Rosa Moore, Borough Councilmember:

The Dark Is Rising, by Susan Cooper, is a good introduction to fantasy for late-elementary to middle-school age kids. It’s mysterious with a rising sense of doom that keeps my son going even though it’s a long book.

We Don’t Eat Our Classmates by Ryan Higgins and My Name Is Isabella by Jennifer Fosbery are both books that my daughter loves. The first is about a dinosaur who learns to control her urge to eat (human) classmates when she goes to school for the first time, and the second is about a girl who tries on many different identities throughout the day. Her identities are all based on female role models (e.g., Sally Ride and Rosa Parks) which is great exposure for little ones.

Fiction: The Sympathizer by Viet Thanh Nguyen.  I’m a big fan of Graham Greene, and this is an answer to The Quiet American from the point of view of a Vietnamese refugee.  I learned a lot about the Vietnam War as well. Nonfiction/Short Stories: When You are Engulfed in Flames by David Sedaris. He’s a well-needed dose of humor during this time, and it was written long enough ago that there’s no reference to anything happening now.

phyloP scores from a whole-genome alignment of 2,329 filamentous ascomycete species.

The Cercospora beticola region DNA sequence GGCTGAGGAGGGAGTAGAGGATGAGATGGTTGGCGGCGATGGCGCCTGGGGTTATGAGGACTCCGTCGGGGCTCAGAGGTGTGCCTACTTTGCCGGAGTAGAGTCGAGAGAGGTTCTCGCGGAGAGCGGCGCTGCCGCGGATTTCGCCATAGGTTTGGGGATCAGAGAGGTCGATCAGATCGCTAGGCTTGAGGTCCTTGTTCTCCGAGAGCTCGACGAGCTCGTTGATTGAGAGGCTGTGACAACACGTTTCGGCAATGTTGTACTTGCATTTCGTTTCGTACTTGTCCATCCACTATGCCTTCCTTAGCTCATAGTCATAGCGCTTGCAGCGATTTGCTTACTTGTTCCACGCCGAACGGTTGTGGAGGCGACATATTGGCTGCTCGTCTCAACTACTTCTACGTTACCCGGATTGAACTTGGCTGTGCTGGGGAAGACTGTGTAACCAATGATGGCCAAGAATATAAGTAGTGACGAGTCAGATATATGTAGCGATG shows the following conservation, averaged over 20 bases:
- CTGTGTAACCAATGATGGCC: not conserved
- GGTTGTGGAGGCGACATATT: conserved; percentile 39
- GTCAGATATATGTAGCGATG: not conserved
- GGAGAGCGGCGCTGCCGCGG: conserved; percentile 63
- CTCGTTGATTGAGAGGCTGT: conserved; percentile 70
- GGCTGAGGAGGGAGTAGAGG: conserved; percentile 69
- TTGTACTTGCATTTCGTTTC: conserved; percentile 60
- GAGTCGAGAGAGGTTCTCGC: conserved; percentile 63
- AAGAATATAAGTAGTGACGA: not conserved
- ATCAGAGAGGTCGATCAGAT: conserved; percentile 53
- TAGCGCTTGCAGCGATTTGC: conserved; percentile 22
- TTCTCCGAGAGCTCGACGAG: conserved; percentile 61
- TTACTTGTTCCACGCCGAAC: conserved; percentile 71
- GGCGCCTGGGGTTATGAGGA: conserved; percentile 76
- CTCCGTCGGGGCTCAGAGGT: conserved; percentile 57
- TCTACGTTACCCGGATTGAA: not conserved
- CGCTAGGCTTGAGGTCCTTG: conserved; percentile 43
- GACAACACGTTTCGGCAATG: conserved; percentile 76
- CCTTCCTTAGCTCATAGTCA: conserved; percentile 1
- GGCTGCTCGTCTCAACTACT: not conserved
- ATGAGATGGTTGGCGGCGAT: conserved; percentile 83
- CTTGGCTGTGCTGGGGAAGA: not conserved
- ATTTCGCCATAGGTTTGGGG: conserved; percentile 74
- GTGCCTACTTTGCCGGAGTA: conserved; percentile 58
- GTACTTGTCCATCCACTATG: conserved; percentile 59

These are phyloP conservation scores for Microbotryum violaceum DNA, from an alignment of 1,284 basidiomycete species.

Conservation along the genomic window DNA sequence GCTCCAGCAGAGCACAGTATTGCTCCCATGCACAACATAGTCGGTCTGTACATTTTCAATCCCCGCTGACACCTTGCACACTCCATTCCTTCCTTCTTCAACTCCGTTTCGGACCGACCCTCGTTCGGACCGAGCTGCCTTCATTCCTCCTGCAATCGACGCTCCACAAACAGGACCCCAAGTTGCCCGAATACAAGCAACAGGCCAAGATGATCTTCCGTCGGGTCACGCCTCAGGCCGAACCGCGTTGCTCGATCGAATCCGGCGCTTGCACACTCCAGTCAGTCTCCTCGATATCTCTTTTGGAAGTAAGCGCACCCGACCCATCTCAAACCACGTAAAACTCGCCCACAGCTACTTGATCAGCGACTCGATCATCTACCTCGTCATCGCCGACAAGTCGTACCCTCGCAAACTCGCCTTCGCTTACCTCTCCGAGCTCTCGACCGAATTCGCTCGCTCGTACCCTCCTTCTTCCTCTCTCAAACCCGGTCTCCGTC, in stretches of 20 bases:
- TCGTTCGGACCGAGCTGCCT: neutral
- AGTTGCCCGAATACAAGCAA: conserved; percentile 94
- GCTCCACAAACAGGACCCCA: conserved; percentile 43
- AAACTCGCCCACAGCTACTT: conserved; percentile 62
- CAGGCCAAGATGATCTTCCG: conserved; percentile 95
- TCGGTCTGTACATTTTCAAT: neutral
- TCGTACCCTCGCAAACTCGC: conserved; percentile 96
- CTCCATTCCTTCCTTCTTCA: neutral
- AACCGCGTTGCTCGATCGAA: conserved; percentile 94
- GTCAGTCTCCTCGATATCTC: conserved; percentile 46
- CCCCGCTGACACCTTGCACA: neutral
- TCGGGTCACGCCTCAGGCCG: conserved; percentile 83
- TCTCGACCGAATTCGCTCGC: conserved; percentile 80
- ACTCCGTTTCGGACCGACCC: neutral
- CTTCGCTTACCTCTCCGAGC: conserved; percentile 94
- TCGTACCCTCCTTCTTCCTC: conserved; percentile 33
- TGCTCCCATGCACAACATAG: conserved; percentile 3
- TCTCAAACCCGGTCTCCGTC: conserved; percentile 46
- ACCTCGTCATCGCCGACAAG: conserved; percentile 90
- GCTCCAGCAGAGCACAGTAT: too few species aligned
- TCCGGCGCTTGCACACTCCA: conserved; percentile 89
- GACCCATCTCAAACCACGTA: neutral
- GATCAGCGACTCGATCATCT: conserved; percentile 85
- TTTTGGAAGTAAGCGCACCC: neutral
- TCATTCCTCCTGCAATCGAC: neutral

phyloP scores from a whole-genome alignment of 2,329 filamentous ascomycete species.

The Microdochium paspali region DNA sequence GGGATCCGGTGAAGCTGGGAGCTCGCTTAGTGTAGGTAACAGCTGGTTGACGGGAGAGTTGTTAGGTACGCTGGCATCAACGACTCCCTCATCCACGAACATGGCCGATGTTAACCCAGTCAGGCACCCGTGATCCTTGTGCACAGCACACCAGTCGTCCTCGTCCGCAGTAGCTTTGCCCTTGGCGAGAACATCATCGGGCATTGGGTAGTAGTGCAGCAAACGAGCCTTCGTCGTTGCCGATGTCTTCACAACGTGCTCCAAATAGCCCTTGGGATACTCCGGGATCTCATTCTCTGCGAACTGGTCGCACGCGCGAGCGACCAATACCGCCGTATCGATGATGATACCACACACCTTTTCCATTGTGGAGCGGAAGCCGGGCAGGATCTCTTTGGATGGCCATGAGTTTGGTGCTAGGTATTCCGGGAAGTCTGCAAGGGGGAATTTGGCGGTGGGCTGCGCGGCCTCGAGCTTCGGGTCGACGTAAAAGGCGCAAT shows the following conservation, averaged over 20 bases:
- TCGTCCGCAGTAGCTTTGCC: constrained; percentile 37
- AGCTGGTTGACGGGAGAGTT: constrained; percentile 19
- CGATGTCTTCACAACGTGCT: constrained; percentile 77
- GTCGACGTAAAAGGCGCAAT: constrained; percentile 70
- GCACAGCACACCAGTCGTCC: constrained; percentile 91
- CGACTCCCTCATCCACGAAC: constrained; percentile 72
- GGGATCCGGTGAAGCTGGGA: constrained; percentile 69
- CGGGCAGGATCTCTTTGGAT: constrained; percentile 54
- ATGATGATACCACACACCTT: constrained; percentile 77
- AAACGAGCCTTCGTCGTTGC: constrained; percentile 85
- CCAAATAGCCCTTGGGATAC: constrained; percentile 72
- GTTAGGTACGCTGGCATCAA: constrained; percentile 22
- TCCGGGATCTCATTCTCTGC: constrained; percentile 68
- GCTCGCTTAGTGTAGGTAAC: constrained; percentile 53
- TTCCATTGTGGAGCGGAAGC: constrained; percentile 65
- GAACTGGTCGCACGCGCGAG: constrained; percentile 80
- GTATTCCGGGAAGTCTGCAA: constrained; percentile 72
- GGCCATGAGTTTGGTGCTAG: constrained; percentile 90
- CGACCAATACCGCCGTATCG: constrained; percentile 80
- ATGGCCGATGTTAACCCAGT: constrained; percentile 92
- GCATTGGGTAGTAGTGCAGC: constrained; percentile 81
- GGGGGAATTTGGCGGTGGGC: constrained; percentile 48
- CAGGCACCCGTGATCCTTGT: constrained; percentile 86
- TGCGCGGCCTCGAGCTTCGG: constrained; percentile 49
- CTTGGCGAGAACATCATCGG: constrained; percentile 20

Milady Lagunas, Recent HKS graduate and community leader:

One of my all-time favorite books is Don Quixote, by Miguel de Cervantes. It can be found both in English and Spanish! It is humorous, entertaining, and overall such a joy to read. It’s something that we all need on our bookshelf and definitely something that would brighten anyone’s mood during these hard times!

 

Whitney Hoffman, Kennett Township Supervisor: